As the world goes digital and businesses embrace the opportunities presented by features such as the cloud and responsive website design, there’s one old-school business tool that’s refusing to die – the business card.
A recent survey of 1000 Australian businesses by online design marketplace DesignCrowd has found 88% of Australians still hand out business cards when they meet new clients.
And of those receiving cards, 70% either immediately enter their details into their smartphone or keep the card in a rolodex.
Recognising the value of a business card, businesses are seeking out good designs to stand out.
DesignCrowd says in a statement that it saw a 357% increase in business card design projects in 2013, making it one of the fastest growing categories on the platform.
Founder and chief executive Alec Lynch told StartupSmart that while people are still including traditional information such as name, title and company logo, some are dropping references to physical addresses in favour of websites and where to find them on social media. Some are also including features such as QR codes.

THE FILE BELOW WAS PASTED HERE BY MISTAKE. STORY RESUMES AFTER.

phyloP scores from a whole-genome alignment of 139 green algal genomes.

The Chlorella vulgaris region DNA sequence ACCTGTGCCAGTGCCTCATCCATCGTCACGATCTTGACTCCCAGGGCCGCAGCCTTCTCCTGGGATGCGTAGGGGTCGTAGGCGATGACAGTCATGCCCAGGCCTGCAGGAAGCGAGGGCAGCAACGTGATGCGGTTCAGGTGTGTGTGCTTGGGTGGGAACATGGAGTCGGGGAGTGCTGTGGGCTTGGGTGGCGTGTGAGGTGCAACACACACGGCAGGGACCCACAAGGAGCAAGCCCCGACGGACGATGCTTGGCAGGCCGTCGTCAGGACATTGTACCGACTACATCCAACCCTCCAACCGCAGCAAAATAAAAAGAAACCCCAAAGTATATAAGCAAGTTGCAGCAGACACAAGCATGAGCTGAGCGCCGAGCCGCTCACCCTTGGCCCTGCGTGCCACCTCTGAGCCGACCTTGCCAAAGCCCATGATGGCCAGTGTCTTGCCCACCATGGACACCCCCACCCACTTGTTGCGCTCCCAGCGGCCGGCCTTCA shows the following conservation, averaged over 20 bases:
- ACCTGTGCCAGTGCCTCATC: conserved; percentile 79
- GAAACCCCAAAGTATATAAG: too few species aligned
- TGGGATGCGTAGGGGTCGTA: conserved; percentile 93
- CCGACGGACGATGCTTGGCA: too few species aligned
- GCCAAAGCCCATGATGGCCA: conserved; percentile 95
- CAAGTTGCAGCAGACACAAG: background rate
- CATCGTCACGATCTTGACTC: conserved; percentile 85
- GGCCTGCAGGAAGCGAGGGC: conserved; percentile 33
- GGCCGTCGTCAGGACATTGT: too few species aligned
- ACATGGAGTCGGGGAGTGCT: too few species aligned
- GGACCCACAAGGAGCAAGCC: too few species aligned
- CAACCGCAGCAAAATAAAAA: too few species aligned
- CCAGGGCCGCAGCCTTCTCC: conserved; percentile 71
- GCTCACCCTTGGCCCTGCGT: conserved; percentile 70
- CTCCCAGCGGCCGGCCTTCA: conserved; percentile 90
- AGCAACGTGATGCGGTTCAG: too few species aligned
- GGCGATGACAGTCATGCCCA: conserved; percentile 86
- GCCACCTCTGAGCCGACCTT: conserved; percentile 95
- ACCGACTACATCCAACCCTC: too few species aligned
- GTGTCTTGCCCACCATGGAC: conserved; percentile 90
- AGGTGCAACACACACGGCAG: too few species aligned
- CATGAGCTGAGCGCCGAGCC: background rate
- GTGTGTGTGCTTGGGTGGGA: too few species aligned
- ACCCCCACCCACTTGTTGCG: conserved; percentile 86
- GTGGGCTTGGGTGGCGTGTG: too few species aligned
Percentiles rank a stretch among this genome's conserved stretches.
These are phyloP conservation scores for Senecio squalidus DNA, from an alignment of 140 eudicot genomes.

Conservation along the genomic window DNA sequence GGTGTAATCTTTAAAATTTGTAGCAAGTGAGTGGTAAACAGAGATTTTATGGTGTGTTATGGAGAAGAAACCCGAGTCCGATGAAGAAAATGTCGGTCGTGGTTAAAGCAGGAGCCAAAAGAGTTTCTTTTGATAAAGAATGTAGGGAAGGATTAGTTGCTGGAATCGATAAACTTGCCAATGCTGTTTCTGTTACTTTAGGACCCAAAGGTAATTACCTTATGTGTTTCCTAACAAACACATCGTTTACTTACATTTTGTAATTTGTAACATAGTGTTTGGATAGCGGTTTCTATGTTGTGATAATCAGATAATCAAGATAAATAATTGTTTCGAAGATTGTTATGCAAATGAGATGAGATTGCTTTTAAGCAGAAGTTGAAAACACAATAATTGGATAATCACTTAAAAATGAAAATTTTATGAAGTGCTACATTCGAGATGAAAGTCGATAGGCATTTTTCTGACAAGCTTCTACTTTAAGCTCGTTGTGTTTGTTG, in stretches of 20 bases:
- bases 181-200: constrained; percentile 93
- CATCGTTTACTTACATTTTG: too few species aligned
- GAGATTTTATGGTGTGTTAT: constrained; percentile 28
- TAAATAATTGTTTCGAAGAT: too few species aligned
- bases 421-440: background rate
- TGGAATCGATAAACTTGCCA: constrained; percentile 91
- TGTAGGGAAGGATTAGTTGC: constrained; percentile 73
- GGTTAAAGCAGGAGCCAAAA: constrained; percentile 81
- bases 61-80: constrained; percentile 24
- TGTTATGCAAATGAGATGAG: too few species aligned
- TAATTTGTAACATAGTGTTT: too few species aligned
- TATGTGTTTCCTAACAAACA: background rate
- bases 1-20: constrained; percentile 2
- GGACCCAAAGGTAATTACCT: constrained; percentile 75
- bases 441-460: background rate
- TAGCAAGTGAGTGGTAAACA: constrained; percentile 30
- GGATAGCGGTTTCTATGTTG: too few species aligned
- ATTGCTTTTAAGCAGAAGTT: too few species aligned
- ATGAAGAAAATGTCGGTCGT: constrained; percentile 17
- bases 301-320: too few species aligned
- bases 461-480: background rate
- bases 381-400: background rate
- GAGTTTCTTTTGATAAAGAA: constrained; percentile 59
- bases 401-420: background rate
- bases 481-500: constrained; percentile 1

“Business cards aren’t dead,” he says.
“What we see is that even businesses that are predominantly online, like our own, we still meet and conduct business offline.”
Lynch says he think most people in business realise that if they go to a meeting with clients or investors or suppliers and they forget to bring a business card it can be “embarrassing”.
“Not having one can also look unprofessional,” he says.
Lynch says his team at DesignCrowd all have business cards and he encourages them to include a humorous title for themselves alongside their official title.
“Mine is ‘Head Honcho (self appointed)’ and another ‘Dear Leader’.”
He’s also seen some unusual requests for business cards come through DesignCrowd.
Lynch says one of the more unusual was a card for someone in the US who wanted a card to hand out to attractive women he met in bars.
Earlier this year we looked at the “dos and don’ts” for what you should have on a business card.
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